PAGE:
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NEWS | Aug. 25, 2011

628 LRS supports upcoming ORE, ORI

By Airman 1st Class Jared Trimarchi Joint Base Charleston Public Affairs

November's Operational Readiness Inspection is quickly approaching and exercises are helping members from Joint Base Charleston prepare. Mobility exercises and inspections test how efficiently the base can mass deploy Airmen for a real world contingency.

The 628th Logistics Readiness Squadron plays a major role in the base's ORI success, specifically the Materiel Management Flight within the squadron.

"The Materiel Management Flight plays a huge role in the ORE and ORI that many people don't get to witness due to the fact that we mainly work behind the scenes," said Staff Sgt. Charles Brown, customer service noncommissioned officer. "Without the team work and support from our staff, the minute details of deploying approximately 700 Airmen at once would never be met."

The Materiel Management Flight is made up of three sections: customer support and equipment, individual protective equipment and mobility readiness spare packages.

"In the customer support and equipment section, we track all pieces of equipment going to the deployed location," Brown said. "We are in charge of processing everything, from weapons to generators on the flight line. Our main mission is to ensure all assets are accounted for and every piece of equipment gets to where it needs to go."

Days before an ORE, equipment custodians work with customer service to request the equipment that will be needed during the fly away, Brown said.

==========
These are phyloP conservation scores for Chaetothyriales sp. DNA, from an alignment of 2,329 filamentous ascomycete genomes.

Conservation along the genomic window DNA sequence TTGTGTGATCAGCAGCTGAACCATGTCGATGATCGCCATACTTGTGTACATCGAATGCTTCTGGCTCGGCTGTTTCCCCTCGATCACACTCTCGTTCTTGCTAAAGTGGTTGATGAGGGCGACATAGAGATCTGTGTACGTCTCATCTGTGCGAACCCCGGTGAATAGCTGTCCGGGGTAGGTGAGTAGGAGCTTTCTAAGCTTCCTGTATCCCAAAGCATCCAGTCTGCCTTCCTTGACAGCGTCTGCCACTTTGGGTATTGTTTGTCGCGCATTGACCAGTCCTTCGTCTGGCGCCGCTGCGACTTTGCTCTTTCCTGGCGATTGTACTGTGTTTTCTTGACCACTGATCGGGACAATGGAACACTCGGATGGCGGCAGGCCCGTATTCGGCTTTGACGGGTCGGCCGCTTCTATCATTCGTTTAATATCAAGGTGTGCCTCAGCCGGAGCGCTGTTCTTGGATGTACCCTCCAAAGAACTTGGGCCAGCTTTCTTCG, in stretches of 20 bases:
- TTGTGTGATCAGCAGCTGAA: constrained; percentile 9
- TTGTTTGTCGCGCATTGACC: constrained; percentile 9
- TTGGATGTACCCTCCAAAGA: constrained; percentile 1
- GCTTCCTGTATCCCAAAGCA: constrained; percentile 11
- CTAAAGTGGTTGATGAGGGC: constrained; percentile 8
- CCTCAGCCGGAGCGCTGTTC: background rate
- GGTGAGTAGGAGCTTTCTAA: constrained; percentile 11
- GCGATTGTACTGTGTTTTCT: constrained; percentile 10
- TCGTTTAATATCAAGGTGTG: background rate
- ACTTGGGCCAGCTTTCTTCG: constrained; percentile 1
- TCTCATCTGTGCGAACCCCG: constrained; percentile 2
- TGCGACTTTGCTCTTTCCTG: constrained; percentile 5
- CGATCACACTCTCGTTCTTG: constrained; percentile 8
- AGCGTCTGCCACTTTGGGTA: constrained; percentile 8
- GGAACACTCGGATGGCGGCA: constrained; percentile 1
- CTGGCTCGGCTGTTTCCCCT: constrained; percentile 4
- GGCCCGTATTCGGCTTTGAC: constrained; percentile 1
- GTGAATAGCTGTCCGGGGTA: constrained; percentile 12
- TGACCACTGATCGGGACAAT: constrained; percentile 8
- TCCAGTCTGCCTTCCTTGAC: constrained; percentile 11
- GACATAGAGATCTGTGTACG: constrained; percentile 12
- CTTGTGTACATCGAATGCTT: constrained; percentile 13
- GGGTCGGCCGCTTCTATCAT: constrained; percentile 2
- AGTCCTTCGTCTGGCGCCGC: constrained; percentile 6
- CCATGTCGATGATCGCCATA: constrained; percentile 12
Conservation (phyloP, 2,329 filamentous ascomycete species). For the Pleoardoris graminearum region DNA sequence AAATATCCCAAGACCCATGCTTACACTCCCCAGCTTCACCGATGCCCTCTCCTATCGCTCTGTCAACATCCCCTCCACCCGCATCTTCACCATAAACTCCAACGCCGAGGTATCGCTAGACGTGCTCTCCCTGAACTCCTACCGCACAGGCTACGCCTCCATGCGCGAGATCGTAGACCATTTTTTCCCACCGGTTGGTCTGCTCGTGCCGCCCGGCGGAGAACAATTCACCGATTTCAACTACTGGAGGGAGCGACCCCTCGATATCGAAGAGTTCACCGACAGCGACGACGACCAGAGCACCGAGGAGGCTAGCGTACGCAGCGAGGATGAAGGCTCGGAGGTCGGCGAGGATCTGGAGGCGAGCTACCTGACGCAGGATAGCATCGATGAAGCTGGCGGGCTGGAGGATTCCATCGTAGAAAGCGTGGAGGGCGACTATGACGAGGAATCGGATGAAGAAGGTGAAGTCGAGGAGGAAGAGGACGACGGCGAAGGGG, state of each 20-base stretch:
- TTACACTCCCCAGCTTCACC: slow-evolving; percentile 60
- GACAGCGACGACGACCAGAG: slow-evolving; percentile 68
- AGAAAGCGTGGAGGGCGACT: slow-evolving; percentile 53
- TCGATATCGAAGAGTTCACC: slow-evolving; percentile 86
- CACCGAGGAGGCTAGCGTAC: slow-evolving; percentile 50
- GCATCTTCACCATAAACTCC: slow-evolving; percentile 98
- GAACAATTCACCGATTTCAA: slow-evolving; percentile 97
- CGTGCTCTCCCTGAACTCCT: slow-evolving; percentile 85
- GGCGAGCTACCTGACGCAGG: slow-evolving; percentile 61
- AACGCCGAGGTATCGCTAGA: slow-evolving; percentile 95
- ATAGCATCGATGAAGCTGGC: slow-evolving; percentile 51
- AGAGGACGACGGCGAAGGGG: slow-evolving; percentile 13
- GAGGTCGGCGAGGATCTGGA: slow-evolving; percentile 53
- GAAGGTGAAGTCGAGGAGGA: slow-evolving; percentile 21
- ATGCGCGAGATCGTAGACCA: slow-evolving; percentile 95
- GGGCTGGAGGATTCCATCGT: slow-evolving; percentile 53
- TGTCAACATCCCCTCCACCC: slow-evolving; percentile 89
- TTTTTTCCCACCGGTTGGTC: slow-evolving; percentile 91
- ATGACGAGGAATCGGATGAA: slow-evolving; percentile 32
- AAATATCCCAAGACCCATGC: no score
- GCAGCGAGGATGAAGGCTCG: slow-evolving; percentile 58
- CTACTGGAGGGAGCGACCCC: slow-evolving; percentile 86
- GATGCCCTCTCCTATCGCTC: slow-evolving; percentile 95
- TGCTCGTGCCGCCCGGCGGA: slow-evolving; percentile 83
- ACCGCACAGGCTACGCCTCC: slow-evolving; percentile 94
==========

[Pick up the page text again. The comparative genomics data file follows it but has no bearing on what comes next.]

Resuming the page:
"It is extremely important to mark equipment that is being used for the exercise," he said. "If a [Mine Resistant Ambush Protected] vehicle doesn't have proper deploying status for the exercise or a real world deployment, it won't be loaded onto a C-17. This can cause a delay, which can lead to an unsatisfactory grade."

Every Airman participating in the ORE has to get their individual protective equipment to ensure their safety during their deployment.

Brian Jones, the mobility bag manager from the Materiel Management Flight, said, "We have an important role in the ORE to outfit 700 players with field gear. We have to make sure everyone gets the proper size equipment: flak vest, helmet and chemical warfare suit. Though the ORE is just an exercise, we treat it as a real world threat. This is life saving gear, we can't afford to make mistakes."

Besides having size labels, all pieces of equipment have a shelf life, he said. "We spend many days ensuring all equipment is within its expiration date."

The individual protective equipment shop also deploys two Airmen to set up an armory at their given location, Jones said.

The individual protective equipment helps protect the troops, but the mobility response spare package shop ensures C-17s are always operational.

Airman 1st Class Chasity Davis, a mobility readiness spare packages apprentice from the Materiel Management Flight, said, "Our mission is to build an airplane parts store in a deployed environment. During the ORE we send two Airmen with kits full of spare parts to ensure aircraft maintainers have what they need in case a C-17 is in need of repairs."

"We can only take so many parts so before the ORE we spend a lot of time communicating with maintainers to make sure we take the right equipment," she said.

The next ORE is set for the end of October and Airmen have already started their daily duties preparing, Brown said. "Without the support from the 628 LRS and the Materiel Management Flight, OREs and the ORI wouldn't move as smoothly," he added. "We have some of the best Airmen in the world working in this squadron and we are ready for an 'excellent' in November's ORI."